I have a confession to make: I'm a huge dork for anything Grand Theft Auto-related. "That's unbelievable," you're no doubt thinking. "Hold back with the soul-baring truths there; next you'll be telling us you like Star Wars." Not a particularly shocking revelation given how popular the franchise is, I know, but my fascination with the whole thing goes beyond getting a kick out of the gameplay. I'm not usually the kind of gamer who gets sucked into the lore that surrounds this stuff. I've always found a degree of academic fascination with the amount of detail poured into certain franchises, but I'm rarely invested in it. I appreciate the depth of thought and meticulous detail, but it's only on occasion that I'm drawn in on any kind of emotional level.
Thanks to some very fond memories, both professional and personal, Grand Theft Auto is on a very short list of games that I love to revel in. This week's release of the GTAV trailer enthralled me, not just because of my excitement for a new game next year, but because there's a sense of permanence and consistency to the world it portrays. The places we see in each new game in the series flesh out Rockstar's vision of an alternate America, and we can feel a sense of familiarity. Is that Angel Pine Golf Club in the trailer? Could those hikers be climbing Mount Chiliad? Does this mean the game will stretch out beyond Los Santos' borders and into Flint County? If that's the case, is this a hint that GTAV will be as expansive as San Andreas?
I know exactly whom to blame for my obsessive behavior: James Mielke. Currently he serves as a producer at Q Entertainment in Japan, and you may have seen his name pop up when he served as the de facto spokesperson for Child of Eden. Back in 2001 we were working together at Ziff Davis Media, where I was running the Official U.S. PlayStation Magazine and he was an editor for Electronic Gaming Monthly. As I recall, I'd had some kind of exclusive something-or-other lined up for my November issue (which hit newsstands in October), but it had fallen through at the last minute. In response, James had called me from New York about a week before we were due to go to press and left a message that to all intents and purposes was, "If you don't put Grand Theft Auto III on your cover, you are f***ing stupid and will regret it forever."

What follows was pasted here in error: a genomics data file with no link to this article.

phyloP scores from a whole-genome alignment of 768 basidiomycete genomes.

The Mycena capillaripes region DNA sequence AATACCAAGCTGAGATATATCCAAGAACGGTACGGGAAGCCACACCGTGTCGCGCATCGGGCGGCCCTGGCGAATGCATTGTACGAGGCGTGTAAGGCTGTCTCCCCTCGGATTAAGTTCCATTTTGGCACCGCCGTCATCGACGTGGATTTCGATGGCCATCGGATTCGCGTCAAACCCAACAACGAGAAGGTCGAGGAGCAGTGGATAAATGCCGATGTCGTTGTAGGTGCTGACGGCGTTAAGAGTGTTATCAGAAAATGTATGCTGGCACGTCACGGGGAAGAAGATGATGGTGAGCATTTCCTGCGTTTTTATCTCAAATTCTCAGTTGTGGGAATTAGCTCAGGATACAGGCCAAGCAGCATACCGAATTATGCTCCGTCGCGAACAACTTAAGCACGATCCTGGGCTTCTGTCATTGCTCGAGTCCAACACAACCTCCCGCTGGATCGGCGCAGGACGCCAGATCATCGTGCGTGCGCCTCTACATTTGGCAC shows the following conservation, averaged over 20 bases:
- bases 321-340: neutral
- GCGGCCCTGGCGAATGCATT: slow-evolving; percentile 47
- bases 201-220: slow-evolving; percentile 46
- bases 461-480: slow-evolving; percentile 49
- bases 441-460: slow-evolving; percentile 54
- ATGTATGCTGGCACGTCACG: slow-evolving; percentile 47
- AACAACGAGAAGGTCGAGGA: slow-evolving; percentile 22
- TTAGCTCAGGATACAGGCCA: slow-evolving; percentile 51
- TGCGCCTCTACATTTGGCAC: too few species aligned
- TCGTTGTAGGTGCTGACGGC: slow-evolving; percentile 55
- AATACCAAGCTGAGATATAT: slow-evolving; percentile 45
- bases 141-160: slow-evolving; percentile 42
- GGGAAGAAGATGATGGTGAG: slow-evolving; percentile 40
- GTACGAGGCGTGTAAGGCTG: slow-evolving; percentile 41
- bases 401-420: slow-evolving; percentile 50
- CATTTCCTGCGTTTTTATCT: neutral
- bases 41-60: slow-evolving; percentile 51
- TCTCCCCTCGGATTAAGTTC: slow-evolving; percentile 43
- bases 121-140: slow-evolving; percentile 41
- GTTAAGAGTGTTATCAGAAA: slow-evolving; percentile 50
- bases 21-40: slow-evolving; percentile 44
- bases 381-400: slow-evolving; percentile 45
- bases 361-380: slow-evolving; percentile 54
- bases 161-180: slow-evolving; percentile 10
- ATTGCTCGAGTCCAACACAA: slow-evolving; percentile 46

Now, you have to remember that at this point Rockstar was far from the publishing powerhouse that it is today. The first three Grand Theft Auto releases (the original, GTA2, and London 1969) were well regarded, but far from blockbusters. Smuggler's Run and Midnight Club had fared well thanks to being part of the PlayStation 2 launch lineup, but the studio had yet to really make any kind of dent in the collective consciousness of gamers. Rockstar had been quite demure about Grand Theft Auto III up until this point, and to be completely honest, none of us in the press had given it much thought. We knew it was "another GTA," and like every other game on the PlayStation 2 at the time, it was being "reimagined in 3D." As blind pitches go, it wasn't exactly awesome or anything.
"It's incredible," James had enthused, before recounting tales of how it sucked in ideas from shooters, role-playing games, and even Crazy Taxi. After a couple of days of almost unbearable enthusiasm and due consideration (I still hadn't seen the game in the flesh), we eventually decided that yes, we would put it on the cover, but much as I hate to admit it, it wasn't because I was being particularly "visionary" or anything. It was more due to the fact that James wouldn't shut up about it, and we didn't have a better alternative.